I bought a couple months ago to make my sister another tunic, like this one. I just hadn't gotten around to making said tunic yet. This shirt looked like a pretty good base for my first shirring attempt. I cut a new (huge) neckline, finished it with bias tape, then got down to business.


 I hand-wound my bobbin with elastic thread, then threaded my machine like normal, putting my elastic bobbin in just like a normal bobbin. I lengthened my stitch length to the longest it would go, then started sewing, around and around the new neckline.


It worked! The elastic thread gathered up the fabric just like it was supposed to! I sent regular, 1/4 inch, elastic through the bias tape to stabilize the neckline, did some shirring on the sleeves and at the waist, ran out of elastic thread, then I was done!


Less than two hours, one shirt, one cut, one spool of elastic thread later, my sister had a shirred, puffed sleeved, tunic top!


I can't believe I've never tried shirring anything before! It's so easy and the finished product looks amazing. I love how this tunic turned out, so pretty and famine, yet so easy to make. The puffed sleeves really complete the picture I think.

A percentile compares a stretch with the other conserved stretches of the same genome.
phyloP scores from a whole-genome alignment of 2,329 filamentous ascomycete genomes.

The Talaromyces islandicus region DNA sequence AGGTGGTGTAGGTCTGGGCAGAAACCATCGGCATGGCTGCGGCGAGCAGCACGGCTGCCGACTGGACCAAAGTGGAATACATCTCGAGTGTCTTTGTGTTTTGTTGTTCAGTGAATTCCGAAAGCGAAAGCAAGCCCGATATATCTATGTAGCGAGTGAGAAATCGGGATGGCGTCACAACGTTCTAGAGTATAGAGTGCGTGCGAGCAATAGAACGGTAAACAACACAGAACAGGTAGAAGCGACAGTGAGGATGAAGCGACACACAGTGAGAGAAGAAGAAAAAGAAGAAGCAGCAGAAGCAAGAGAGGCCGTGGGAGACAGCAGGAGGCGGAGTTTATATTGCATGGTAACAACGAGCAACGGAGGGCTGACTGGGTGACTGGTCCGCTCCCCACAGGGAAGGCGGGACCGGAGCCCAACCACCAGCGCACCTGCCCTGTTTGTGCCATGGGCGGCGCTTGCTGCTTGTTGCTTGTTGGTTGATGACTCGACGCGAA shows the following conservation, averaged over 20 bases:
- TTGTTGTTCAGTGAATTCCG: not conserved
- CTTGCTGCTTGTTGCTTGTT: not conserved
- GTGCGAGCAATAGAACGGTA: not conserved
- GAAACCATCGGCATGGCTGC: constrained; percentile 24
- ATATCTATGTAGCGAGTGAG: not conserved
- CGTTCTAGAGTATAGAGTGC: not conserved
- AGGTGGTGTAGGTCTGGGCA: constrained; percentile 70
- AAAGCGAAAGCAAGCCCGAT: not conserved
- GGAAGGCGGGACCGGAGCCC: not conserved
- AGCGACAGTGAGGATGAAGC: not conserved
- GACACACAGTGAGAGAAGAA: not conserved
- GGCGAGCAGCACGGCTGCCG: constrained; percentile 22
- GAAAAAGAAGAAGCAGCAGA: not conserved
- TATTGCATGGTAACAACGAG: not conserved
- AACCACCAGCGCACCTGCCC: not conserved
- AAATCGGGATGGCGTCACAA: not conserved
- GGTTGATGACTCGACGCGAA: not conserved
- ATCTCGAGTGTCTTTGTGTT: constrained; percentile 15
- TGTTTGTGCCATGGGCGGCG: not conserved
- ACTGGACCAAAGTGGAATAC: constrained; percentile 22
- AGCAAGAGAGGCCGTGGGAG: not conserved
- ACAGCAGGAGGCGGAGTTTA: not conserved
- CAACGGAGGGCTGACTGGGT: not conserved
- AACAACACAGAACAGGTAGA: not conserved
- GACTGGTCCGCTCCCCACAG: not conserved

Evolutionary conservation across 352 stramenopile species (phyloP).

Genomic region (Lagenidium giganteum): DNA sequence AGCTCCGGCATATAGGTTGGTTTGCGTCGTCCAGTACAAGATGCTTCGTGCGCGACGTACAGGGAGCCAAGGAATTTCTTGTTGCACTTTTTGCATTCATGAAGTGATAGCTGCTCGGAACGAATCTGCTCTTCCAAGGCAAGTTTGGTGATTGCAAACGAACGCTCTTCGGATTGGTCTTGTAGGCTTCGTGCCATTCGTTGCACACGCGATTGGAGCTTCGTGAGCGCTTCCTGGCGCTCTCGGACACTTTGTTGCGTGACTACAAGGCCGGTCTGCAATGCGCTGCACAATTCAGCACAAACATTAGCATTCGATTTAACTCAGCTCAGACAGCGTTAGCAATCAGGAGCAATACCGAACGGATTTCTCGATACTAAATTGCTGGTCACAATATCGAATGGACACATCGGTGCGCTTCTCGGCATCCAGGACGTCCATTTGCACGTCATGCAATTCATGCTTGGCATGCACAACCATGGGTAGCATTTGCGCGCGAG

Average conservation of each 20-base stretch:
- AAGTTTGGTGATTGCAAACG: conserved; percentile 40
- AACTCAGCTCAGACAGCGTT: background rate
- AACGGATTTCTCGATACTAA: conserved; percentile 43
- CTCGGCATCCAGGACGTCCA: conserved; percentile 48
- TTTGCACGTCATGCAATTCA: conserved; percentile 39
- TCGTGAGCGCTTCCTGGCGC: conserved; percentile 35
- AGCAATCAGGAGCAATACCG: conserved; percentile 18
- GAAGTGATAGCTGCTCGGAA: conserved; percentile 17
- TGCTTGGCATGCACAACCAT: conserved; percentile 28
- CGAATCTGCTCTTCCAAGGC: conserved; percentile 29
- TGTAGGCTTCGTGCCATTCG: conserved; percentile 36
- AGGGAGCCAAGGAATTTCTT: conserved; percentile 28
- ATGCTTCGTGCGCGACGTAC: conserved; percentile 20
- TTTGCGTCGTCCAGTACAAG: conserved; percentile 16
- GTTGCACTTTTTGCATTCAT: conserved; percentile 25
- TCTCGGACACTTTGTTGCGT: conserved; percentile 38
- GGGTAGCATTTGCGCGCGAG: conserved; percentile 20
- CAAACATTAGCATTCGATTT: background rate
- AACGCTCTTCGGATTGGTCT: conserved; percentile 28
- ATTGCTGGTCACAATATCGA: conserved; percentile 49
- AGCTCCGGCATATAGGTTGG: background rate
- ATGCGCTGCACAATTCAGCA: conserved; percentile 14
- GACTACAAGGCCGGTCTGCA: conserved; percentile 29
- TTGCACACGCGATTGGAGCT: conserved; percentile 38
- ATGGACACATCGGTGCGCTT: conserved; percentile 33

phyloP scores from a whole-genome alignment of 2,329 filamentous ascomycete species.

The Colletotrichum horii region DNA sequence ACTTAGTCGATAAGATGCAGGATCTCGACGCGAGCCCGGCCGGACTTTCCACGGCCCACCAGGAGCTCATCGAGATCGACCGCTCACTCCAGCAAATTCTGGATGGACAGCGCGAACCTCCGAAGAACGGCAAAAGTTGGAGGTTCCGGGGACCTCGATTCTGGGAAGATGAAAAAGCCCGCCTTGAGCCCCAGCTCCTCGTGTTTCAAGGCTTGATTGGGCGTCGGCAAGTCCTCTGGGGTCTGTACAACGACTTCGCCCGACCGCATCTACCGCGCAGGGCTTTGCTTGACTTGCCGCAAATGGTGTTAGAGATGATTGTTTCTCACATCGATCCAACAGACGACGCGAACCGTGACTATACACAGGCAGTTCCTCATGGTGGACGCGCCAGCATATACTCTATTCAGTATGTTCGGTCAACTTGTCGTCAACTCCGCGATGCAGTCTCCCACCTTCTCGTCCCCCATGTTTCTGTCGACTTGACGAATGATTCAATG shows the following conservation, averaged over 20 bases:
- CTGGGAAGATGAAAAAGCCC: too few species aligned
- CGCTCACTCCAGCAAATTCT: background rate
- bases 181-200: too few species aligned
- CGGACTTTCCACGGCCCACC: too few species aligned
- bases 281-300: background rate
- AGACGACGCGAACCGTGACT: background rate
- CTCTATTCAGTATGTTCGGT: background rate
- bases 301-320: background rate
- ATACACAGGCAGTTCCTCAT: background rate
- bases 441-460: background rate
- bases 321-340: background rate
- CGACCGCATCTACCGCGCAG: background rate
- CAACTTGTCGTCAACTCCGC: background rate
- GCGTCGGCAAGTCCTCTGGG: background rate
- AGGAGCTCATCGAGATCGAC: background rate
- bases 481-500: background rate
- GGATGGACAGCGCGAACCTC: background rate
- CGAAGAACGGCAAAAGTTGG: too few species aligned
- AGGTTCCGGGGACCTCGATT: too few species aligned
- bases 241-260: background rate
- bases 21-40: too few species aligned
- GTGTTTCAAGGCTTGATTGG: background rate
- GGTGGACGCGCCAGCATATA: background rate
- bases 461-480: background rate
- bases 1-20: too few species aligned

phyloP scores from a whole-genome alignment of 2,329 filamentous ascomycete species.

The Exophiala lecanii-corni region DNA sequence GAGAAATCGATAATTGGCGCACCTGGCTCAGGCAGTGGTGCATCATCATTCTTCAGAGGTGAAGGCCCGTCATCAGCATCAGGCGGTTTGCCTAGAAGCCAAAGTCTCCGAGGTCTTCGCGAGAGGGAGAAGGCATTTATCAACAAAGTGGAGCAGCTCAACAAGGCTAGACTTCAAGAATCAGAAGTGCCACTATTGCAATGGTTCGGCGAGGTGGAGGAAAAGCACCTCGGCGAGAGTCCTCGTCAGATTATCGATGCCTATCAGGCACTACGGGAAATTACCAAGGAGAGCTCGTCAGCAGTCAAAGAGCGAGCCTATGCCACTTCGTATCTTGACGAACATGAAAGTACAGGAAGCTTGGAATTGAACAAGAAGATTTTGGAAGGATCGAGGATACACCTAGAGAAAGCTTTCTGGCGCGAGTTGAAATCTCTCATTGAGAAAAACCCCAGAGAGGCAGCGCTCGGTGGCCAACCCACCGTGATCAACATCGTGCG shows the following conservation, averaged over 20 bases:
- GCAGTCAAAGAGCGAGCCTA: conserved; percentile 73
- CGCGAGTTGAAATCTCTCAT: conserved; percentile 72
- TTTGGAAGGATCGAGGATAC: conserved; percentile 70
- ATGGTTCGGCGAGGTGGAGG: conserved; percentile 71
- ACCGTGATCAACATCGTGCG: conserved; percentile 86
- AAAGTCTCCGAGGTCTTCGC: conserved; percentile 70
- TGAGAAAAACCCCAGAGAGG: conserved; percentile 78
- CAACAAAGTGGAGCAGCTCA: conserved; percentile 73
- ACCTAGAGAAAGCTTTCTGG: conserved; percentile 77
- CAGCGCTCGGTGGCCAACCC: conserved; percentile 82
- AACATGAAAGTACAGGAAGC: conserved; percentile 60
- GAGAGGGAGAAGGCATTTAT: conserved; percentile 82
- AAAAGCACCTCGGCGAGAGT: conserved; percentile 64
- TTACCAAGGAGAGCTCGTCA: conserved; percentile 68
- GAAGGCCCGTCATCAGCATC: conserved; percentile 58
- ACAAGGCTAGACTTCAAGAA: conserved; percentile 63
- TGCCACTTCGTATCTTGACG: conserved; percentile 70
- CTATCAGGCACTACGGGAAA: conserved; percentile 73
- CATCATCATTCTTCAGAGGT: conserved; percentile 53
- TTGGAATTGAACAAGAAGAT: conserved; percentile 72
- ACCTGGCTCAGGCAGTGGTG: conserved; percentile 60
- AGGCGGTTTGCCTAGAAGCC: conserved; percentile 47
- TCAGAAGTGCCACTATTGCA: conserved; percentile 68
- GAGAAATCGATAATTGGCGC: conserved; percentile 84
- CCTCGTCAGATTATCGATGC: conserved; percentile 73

Now, I might just have to re-design the Easter dresses to showcase some more shirring! Oh, wait, the Easter dresses are already cut out, and mostly sewn together. It might be a little late to do any redesigning. Or is it?


We shall have to see.

Monday, March 21, 2016

WWI Nurse's Dress

It's crazy the amount of attention my purple plaid wool dress draws, even at historical events where there are lots of people in period clothing.  Last fall at an event, one gentleman was so impressed with my dress that he insisted I had to go talk to his friend, a World War 1 nurse who needed a dress. So, I went over to the WWI encampment to talk to the nurse. She did indeed need a dress and was looking for a seamstress. We spent nearly half an hour discussing exactly what she was wanting and looking at period photographs of nurses.


I gave her my name and contact information and went on, hoping for the best and already mentally planning this dress. Then, in January she contacted me, saying she was ready to have a dress made, and was I still interested in sewing a dress for her? Of course! I was excited!

I looked at picture after picture of WWI nurse's outfits, figured out my pattern, bought the fabric, set my dress form to her measurements, and got to work. I used Butterick B6229 as my base pattern, and picked out a 100% cotton broadcloth in light grey to make the dress out of.